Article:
Ahead of schedule, yesterday EPA and the US Army Corps of Engineers published their tenth attempt to specify the reach of the Federal Clean Water Act. The only question now is will its opponents file amended complaints in the paused court proceedings over the ninth attempt, will they file new lawsuits, or will we see both.
As I told Maydeen Marino of the National Law Journal, EPA and the Corps did at least some of the things they were required to do by the opinion of the majority of the Justices of the United States Supreme Court in Sackett v. EPA, most notably abandoning the notion that Clean Water Act jurisdiction extends to waters and wetlands with a "significant nexus" to a Water of the United States.
But the revised EPA and Corps Waters of the United States regulation continues to extend Clean Water Act jurisdiction to "tributaries," "impoundments," and "wetlands" that have a "continuous surface connection" to waters that are not "traditional navigable waters, the territorial seas, [or] interstate waters." EPA and the Corps call the latter ‘‘paragraph (a)(1) waters’’.
Now I don't mean to suggest that there isn't a scientific basis for such Clean Water Act jurisdiction. There most certainly is. In fact, such an extension of Clean Water Act jurisdiction would share its intellectual underpinning with the Supreme Court's majority opinion in another Clean Water Act case, Hawaii Wildlife Fund v. Maui.
But Justice Alito's opinion of the Court in Sackett (and his dissenting opinion in Maui) isn't about overwhelming scientific evidence. It is about whether there is "clear evidence that [EPA] is authorized to regulate in the manner it proposes." And in Sackett the Court concluded that the Clean Water Act extends to only those "wetlands" (and other relatively permanent bodies of water connected to traditional interstate navigable waters) with a continuous surface connection to such "Waters of the United States" "in their own right".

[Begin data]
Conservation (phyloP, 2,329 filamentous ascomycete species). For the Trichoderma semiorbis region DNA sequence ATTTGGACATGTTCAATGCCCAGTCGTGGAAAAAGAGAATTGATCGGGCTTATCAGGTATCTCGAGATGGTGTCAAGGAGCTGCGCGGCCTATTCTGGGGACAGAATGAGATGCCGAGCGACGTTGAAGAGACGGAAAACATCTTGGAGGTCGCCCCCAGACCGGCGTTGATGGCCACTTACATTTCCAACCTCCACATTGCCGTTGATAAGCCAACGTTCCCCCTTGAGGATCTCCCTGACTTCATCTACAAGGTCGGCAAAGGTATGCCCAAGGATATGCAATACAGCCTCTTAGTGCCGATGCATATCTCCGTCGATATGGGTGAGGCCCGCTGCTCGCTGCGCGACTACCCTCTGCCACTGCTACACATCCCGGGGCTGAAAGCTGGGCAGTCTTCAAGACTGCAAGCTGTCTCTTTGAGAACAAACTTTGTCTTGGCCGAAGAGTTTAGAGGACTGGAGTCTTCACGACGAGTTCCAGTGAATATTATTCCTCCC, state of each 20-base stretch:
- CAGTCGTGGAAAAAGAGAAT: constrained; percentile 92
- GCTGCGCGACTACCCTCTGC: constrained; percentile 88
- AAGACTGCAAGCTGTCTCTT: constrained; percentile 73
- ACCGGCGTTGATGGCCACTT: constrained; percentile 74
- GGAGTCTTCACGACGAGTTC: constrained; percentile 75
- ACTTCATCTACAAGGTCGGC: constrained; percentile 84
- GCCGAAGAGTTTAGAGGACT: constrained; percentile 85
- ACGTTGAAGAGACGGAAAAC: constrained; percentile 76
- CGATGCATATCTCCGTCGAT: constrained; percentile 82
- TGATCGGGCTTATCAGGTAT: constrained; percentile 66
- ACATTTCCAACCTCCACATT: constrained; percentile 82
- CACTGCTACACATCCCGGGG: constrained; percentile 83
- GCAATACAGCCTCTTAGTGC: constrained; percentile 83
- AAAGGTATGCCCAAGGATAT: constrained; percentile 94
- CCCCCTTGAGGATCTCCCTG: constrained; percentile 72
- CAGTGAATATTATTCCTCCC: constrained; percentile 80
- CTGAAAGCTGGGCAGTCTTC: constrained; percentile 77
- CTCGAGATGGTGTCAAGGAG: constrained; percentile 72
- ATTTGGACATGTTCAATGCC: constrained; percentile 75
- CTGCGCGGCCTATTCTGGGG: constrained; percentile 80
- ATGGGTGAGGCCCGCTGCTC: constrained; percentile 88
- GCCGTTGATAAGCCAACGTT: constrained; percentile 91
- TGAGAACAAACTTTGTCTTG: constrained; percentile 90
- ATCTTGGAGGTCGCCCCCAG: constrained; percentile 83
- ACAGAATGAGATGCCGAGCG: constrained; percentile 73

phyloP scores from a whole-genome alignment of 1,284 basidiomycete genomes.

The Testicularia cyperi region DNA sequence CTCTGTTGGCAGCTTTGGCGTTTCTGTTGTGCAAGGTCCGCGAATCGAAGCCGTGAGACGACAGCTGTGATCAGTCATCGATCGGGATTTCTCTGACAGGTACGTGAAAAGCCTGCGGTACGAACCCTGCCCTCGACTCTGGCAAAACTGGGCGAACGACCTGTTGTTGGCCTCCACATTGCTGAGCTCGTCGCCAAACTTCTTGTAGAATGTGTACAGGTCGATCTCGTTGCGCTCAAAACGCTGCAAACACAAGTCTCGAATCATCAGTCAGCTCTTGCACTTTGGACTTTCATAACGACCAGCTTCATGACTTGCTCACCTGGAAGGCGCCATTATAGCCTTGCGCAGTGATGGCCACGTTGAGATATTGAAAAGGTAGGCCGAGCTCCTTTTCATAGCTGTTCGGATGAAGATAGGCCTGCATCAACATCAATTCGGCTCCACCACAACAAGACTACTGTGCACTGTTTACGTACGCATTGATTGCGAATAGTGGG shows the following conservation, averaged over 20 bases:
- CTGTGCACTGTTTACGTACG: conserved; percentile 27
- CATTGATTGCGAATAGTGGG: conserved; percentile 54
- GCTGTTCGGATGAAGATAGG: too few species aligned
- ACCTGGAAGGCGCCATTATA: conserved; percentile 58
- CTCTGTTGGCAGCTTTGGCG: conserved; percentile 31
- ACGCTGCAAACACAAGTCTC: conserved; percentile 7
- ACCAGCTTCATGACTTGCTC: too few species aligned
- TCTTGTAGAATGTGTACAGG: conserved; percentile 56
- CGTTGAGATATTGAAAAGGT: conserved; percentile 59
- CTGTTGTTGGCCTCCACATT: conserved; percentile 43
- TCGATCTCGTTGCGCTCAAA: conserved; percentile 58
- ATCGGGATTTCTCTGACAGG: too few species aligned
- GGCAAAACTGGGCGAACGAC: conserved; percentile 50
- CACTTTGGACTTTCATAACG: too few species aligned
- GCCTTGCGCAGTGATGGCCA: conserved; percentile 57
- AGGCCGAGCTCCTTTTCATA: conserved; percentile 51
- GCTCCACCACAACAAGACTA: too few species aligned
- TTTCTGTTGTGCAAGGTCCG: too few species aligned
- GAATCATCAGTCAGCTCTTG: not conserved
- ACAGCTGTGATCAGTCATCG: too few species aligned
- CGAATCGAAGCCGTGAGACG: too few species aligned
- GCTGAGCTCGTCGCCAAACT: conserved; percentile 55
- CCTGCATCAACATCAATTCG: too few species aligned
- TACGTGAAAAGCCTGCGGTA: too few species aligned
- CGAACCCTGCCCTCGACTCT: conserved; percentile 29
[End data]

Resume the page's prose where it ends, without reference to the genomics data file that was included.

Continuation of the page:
I have no doubt that at least some of the same NGOs and Attorneys General who challenged EPA's and the Corps' ninth attempt to determine the reach of the Clean Water Act will also be challenging the tenth attempt on the ground that EPA and the Corps have gone farther than the Supreme Court allowed in Sackett.
More specifically, I think opponents will say that Clean Water Act jurisdiction can only extend to "wetlands," "tributaries," and "impoundments" with a "surface connection" to what EPA and the Corps call "paragraph (a)(1) waters". That may not make scientific sense, and it most certainly will be the narrowest application of the Act since the 1980s, but, again, Sackett isn't about science.
This will mean more uncertainty as the longest running controversy in environmental law continues. Only Congress can end it.
Porter said the new regulatory definition of “waters of the United States” includes wetlands adjacent to impoundments and tributaries so long as the wetlands have a continuous surface connection to the impoundments or tributaries. Porter added he expects industry groups to challenge the new definition, saying it expands on the wetland regulation beyond what the Supreme Court said in Sackett was authorized by the Clean Water Act. “EPA did everything that the Supreme Court decision requires them to do,” Porter said. “But they also maintained language that might be beyond what the Supreme Court allowed.”